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Jill Wechsler is Pharm Exec's Washington Corespondent
Insurers, physicians attack high-cost therapies in anticipation of specialty drug surge.
It may be time for pharmaceutical executives to devise a new rationale for drug pricing other than the need for high returns to support research and innovation. The important benefits of new cancer treatments and hepatitis cures diminish when physicians and patients find the medicines unaffordable, and Medicaid officials predict that soaring prescription drug outlays will undermine state education and safety net programs. Americans are angry that drugs cost less in Europe and object to funding biopharmaceutical development for the world. Last month's "60 Minutes" expose of soaring cancer drug prices was not a new story, but the discussion of "financial toxicity" for expensive oncology therapies clearly resonated with the public.
Public and private payers have been willing to pay high prices for certain new drugs and orphan therapies that offer important benefits for very sick and targeted patient populations. In an analysis in the October issue of Health Affairs on the value and cost of specialty drugs, James Chambers and colleagues at the Tufts' Center for Value and Risk in Health found that specialty drugs approved by FDA from 1999 to 2011 offered greater gains in quality-adjusted life-years (QALYs) compared to traditional medicines; although specialty drugs often cost more, they offer "reasonable value for money." Another article by researchers at Prime Therapeutics supported the use of specialty drug coupons to lower patient out-of-pocket costs and support adherence, even though that strategy discourages the use of cheaper drugs and ultimately boosts costs for insurers.
But the specialty drug model was upended by approval of Gilead's Sovaldi, indicated to treat some 3 million Americans with hepatitis C virus (HCV) at $1,000 per dose. The heated debate over Gilead's pricing rationale has escalated since last month's approval of Harvoni, the company's new combination HCV pill that is even more expensive, although it could end up reducing total treatment costs. Insurers and payers see these new drugs as the tip of the iceberg for an anticipated surge in high-cost therapies for chronic conditions such as Alzheimer's and high cholesterol, which would stress health systems even more.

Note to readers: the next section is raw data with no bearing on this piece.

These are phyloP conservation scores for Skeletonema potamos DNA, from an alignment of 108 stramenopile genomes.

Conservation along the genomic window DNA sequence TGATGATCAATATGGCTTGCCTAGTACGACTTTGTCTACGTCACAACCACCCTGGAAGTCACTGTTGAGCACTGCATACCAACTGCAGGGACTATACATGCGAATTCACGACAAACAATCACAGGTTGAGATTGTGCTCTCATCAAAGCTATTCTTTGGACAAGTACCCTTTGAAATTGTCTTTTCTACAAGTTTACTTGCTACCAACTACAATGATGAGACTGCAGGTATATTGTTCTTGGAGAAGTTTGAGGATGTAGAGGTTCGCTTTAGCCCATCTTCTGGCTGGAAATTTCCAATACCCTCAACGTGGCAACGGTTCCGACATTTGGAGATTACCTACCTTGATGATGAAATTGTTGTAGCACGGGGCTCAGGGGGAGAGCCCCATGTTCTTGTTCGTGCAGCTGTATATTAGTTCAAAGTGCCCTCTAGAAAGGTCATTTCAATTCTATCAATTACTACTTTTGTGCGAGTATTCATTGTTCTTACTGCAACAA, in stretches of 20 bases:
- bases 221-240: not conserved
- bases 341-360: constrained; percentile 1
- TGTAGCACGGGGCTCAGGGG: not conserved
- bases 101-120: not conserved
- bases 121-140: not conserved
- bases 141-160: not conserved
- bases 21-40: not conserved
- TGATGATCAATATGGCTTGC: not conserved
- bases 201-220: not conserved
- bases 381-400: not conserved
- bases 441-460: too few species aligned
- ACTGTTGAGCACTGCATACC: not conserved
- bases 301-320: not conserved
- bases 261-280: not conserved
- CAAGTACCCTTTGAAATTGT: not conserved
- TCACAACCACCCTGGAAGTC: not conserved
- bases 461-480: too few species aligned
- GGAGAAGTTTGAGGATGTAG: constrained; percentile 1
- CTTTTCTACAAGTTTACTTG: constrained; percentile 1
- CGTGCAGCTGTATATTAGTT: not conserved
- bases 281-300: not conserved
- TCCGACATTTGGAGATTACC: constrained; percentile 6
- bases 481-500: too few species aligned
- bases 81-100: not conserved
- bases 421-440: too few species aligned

The attack on rising drug prices led by insurance companies has notable support from state Medicaid agencies, pharmacy benefit managers (PBMs), and consumer groups. At the annual fall Medicaid conference sponsored by America's Health Insurance Plans (AHIP), Sharon Levine of the Permanente Medical Group complained that costly specialty medicines will erode California's education system, and Michael Weinstein, president of the AIDS Healthcare Foundation, raised the specter of $10,000 pills: "If we don't draw the line somewhere," he warned, rising drug prices "will never end."
CVS Health chief medical officer Troyen Brennan noted at last month's Health Affairs briefing that pharmaceutical companies are "less than transparent" about pricing and development costs, and that Americans have a right to question whether industry's high revenues and profits reflect a reasonable rate of return.